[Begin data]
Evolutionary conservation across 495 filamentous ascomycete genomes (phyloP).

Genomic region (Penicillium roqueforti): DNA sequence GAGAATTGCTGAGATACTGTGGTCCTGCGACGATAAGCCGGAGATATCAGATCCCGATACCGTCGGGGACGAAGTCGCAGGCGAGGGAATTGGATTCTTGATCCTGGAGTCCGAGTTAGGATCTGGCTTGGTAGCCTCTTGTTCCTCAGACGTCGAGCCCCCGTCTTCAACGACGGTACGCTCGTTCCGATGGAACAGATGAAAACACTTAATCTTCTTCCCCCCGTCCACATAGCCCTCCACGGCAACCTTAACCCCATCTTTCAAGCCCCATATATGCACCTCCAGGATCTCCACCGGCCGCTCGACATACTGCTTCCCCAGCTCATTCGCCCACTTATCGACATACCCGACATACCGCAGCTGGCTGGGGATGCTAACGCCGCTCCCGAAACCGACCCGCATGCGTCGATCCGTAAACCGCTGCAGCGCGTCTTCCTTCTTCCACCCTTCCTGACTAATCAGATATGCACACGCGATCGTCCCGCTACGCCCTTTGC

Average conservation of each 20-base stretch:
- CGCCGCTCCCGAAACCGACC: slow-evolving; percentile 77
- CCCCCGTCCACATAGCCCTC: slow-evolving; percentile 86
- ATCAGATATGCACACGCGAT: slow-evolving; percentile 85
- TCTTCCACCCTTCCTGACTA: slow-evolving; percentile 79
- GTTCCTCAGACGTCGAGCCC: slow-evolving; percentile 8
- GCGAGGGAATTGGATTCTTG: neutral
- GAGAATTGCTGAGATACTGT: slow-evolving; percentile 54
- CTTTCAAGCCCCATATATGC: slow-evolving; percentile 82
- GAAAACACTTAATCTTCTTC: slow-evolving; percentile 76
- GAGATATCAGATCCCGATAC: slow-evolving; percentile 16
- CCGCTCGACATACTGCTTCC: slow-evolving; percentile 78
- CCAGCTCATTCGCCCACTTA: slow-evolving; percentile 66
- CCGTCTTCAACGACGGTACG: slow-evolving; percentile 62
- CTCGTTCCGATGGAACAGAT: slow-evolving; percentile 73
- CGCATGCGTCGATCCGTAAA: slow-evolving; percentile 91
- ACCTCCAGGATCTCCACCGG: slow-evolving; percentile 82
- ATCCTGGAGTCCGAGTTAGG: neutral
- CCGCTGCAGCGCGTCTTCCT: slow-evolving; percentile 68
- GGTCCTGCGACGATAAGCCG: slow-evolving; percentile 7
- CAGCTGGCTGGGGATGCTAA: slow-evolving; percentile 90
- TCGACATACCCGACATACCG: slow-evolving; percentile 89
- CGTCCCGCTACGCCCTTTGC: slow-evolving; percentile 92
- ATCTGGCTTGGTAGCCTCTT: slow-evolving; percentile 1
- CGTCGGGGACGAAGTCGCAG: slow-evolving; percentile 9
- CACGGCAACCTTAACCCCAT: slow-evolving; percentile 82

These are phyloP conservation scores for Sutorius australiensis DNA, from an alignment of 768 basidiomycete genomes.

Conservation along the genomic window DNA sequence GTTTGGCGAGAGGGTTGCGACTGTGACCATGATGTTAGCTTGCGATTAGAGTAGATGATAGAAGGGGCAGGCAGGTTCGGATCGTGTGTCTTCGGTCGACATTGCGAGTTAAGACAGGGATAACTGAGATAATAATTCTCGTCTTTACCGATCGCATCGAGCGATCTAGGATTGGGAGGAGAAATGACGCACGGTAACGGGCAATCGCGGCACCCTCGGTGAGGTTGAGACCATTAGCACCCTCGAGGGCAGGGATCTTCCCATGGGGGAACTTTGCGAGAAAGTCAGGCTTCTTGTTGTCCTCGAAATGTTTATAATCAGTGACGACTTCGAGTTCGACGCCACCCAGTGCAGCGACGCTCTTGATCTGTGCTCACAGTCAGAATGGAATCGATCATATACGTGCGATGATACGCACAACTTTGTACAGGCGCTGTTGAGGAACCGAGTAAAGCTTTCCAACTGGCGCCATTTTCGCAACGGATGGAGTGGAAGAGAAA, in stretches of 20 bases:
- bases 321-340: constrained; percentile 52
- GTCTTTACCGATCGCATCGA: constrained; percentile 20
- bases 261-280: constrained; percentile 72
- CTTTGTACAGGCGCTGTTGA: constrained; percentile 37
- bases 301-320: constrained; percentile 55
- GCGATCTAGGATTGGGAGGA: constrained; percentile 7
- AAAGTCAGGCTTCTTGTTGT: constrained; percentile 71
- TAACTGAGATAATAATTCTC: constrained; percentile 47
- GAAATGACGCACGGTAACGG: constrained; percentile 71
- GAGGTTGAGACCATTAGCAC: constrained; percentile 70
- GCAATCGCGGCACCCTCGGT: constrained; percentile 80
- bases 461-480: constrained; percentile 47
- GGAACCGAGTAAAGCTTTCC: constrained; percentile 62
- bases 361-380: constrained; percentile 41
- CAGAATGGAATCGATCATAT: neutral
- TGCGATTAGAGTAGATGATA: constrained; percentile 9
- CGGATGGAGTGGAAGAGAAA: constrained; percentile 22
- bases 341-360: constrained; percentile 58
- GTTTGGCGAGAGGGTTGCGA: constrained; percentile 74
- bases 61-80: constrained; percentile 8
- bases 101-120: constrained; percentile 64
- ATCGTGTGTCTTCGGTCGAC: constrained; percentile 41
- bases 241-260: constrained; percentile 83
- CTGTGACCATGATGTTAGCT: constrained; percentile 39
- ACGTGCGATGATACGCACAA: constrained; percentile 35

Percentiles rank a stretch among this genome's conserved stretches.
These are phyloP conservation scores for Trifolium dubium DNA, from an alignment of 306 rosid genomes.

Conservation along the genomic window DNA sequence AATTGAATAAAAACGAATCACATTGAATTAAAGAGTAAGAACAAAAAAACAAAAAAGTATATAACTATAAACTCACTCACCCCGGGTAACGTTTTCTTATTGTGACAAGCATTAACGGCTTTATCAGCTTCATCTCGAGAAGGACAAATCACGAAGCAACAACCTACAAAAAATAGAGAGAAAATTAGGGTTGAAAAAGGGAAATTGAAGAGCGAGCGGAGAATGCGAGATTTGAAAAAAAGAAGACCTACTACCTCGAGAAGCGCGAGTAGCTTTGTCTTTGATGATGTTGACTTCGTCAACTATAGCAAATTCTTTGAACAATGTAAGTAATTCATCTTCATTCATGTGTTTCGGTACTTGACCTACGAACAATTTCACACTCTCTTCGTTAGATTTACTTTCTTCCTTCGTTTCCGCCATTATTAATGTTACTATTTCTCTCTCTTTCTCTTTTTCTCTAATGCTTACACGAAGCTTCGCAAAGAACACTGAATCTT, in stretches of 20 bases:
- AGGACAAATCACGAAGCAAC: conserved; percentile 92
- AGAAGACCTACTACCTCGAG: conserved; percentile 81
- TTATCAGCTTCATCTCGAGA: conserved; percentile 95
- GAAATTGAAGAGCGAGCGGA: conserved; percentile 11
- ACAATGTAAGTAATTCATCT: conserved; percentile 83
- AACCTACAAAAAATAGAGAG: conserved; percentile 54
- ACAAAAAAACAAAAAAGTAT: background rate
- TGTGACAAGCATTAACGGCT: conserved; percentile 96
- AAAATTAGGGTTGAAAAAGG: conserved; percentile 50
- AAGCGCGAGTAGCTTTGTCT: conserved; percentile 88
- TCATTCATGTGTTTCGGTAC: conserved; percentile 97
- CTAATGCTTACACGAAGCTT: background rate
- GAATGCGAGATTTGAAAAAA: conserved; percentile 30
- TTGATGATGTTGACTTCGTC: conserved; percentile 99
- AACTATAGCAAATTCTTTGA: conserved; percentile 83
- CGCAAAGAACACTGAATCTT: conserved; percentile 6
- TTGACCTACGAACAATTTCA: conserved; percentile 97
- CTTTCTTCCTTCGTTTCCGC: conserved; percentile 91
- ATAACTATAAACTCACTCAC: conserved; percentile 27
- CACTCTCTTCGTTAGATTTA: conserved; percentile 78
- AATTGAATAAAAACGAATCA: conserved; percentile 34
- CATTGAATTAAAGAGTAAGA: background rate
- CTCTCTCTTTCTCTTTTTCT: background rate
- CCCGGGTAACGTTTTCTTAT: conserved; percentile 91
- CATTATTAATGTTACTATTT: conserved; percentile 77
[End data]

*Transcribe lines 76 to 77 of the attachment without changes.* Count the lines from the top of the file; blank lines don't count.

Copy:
- CTTTCTTCCTTCGTTTCCGC: conserved; percentile 91
- ATAACTATAAACTCACTCAC: conserved; percentile 27